One way a person may be created discursively as an individual is by attributing to him or her ever more distinctive actions, signs, and effects: the more added on, the more different the person becomes from anyone else. Chorji is someone who exemplifies this way of being a person, by talking in this way about his life. He is in some ways a very modest man, deprecating about his abilities, referring often to his lack of knowledge of Buddhism, and he does not claim to be a man of faith (süjügtei). However, he does talk about his actions as üile, a Mongol word that in such a context means more than just an act but rather a task or duty. Chorji often used to list all the things he had done, like a demonstration that needed no further explanation in the face of all those who had previously rejected him. We suggest that the distinction between act and task was given in his case by his teleological identity as heir to the mastership of the monastery. He was not only right but bound to act in this capacity, he implied. The things he set himself to do were his duties. We do not think he was trying to be individualistic,16 but the more extravagant, varied, and remarkable were these duties, the more completely in effect he would become the person he felt he ought to be.
What these duties were, Chorji understood in his own way. He was too honest to play the role of the reincarnation by making himself the object of worship, prostrations (mörgül), and offerings, as we described in the Introduction for Ulagan Gegen. A corollary was that he very rarely gave out blessings or empowered amulets, the usual response by a Gegen to veneration and offerings. If the worshipped Gegen is in principle an attractant, drawing people to his monastery, the abdication of this activity by the chief lama at Mergen was more than just a lack; it became a centrifugal effect, as people turned elsewhere for these things (Chapter 11). Chorji did not study the texts, or meditate, (p.304) nor could he give empowerments (wang or abishig). He did not conduct household rituals for the laity. He did not act as a guru teacher to young lamas (‘How could I when I do not know the texts myself?’). He did sit in temple services, but chanting little, and often with an abstracted or bemused expression. The only religious ceremony he really enjoyed and insisted on continuing was the annual sacrifice to Yellow Peak, the energetic and inspiring ritual we described in Chapter 5.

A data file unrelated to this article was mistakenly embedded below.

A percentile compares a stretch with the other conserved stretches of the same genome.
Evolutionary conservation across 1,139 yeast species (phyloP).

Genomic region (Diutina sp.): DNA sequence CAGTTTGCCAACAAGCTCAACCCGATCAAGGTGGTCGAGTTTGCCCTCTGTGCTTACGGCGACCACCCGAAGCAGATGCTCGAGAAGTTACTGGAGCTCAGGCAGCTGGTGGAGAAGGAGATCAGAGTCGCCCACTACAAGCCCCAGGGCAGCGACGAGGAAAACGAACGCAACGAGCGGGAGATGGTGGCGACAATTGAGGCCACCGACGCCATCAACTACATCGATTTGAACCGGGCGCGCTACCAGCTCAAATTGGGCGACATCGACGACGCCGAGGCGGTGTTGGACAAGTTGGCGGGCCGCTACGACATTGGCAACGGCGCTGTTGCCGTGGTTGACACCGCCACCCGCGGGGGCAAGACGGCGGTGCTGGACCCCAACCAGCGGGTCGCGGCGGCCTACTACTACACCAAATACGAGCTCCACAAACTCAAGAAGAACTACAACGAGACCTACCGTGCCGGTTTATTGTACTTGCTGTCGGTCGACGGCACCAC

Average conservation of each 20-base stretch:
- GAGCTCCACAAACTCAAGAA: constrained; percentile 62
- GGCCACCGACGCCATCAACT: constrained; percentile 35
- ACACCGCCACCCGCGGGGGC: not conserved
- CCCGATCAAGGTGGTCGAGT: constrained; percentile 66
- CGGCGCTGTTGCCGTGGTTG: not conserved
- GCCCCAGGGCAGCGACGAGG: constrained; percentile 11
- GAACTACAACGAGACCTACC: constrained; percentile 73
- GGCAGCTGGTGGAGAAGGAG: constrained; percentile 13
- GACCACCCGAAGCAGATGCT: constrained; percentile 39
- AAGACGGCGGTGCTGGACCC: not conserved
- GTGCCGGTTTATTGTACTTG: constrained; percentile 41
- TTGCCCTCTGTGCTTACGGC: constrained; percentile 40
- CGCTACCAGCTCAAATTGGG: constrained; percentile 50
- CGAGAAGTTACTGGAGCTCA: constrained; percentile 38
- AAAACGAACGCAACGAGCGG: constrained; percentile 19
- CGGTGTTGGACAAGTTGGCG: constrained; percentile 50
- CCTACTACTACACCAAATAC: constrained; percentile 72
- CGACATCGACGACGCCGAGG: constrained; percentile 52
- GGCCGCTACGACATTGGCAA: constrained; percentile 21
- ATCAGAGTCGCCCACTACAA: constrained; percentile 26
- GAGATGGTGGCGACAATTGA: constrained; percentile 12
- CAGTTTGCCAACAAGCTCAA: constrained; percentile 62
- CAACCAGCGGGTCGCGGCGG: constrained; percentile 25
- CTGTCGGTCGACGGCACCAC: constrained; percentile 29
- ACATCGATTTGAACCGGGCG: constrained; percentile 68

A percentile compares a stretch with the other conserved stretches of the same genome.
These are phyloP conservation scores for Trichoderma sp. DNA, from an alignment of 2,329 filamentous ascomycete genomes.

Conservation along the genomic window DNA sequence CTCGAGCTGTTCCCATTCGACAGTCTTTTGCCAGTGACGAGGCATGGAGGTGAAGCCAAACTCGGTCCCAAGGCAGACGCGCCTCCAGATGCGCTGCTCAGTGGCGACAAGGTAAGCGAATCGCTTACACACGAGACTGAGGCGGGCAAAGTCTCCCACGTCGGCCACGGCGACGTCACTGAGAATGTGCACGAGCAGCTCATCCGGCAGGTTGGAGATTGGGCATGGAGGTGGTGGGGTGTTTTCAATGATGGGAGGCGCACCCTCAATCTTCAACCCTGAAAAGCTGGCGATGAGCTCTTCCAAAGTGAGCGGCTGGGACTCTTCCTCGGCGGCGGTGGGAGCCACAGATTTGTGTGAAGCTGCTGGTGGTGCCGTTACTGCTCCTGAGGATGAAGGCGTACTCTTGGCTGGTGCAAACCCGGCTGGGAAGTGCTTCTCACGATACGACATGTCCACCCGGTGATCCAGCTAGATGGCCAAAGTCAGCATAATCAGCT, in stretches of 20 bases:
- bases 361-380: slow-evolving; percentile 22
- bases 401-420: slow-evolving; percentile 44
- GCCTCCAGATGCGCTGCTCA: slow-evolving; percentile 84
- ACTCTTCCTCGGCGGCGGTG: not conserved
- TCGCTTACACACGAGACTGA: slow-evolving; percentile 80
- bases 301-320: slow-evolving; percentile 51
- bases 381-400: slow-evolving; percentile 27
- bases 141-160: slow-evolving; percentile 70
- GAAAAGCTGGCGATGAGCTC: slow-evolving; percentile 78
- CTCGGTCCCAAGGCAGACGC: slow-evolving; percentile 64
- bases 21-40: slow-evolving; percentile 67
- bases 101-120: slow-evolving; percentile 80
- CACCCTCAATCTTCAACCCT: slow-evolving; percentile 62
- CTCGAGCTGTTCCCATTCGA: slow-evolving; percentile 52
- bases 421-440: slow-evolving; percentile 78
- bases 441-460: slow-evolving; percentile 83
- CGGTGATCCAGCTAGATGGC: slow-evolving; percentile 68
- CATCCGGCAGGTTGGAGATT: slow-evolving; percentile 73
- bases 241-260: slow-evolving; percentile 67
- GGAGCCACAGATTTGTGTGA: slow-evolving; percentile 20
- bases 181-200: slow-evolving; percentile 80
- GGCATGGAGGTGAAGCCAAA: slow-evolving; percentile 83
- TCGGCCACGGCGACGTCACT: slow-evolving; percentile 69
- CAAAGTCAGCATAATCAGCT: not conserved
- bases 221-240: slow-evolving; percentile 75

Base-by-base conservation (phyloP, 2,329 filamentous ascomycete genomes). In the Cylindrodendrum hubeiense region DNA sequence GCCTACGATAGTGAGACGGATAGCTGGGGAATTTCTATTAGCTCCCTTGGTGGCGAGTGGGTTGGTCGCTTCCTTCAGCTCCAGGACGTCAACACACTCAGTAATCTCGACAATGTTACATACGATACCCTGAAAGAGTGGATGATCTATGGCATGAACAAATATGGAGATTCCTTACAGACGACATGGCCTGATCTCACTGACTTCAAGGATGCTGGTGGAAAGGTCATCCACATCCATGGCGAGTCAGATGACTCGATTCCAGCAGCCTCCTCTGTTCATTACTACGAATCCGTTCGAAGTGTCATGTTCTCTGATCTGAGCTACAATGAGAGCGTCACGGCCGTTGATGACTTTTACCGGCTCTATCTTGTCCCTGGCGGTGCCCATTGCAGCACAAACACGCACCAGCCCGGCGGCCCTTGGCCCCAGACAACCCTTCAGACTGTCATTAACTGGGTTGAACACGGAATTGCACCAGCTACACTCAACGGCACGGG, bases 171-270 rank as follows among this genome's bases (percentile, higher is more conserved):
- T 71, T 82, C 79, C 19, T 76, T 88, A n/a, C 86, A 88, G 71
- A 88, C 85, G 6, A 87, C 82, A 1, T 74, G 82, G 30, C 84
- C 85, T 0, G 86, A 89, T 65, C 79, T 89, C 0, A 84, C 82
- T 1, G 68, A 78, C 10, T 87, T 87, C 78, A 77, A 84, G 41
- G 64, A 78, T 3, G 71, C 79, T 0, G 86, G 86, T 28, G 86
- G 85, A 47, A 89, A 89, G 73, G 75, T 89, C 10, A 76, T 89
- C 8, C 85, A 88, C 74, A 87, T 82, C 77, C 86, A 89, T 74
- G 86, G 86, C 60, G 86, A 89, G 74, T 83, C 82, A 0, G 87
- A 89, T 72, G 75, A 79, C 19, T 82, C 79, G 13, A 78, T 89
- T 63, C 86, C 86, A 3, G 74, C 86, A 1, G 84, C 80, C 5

Forgoing the aloof authority of the reincarnation and guru roles, Chorji gained in freedom for practical activity. His performance of the ejen's managerial tasks was determined. He inherited a rambling realm of decrepit buildings, rubble, and barracks built by the army. The trees of Mergen were mostly stumps, the lake had been filled in, and the only water came from a spring channeled through a leaking tap. Chorji made repairs his first priority. Obtaining the funding and permissions involved complex and constant negotiations with local officials—neither the money nor the permits came for free. Even after the army finally left in 1996, he had to keep the military sweet, for they did not allow him to forget that they were owners of the campus. To his annoyance, officers would occasionally swoop down and order the monastery to provide them with a banquet. Furthermore, he had no alternative but to keep up good relations with the various organizations that subsequently rented the Officers' Mess building. Meanwhile, Chorji took a series of official posts: vice chairman of the PCC of Jiuyuan district of Baotou, president of the Buddhist Association of Baotou, and vice director of the Taiwan and Expatriate Association of Baotou. After it was reopened, Mergen, like all monasteries in Inner Mongolia, was put under a Management Committee to regulate all administrative, economic, and ideological activities. The members are approved by the district Religious Affairs Bureau and include certain lay representatives of the locality. Chorji became its chairman. Providing support to Chorji in all this was his lay patron, a high official in Baotou.17
Chorji's close familial relations fell into the background. Maintaining a distance from his stepmother, Nabchin, and her sons, who lived in Qianqi, he set up home in Baotou with his wife and two daughters, thus effectively ending any pretensions to the family-heir position in the West [Front] Banner (that identity was taken up by his younger half-brothers, as we describe in the next chapter). Chorji lived in a spacious (p.305) apartment in a pleasant quarter of the city. Replete with expensive furniture and modern appliances, this was the comfortable life of the Chinese middle class. His home was a world away from the monastery and contained few if any signs that he was a Buddhist lama. Not only does Chorji have no interest in relics; with no prominent güng-garba shrine his apartment also did not provide the usual honorable place for photographs of ancestors and family members.18 This invisibility did not mean, however, that the legacy-injunction of his father had evaporated—far from it.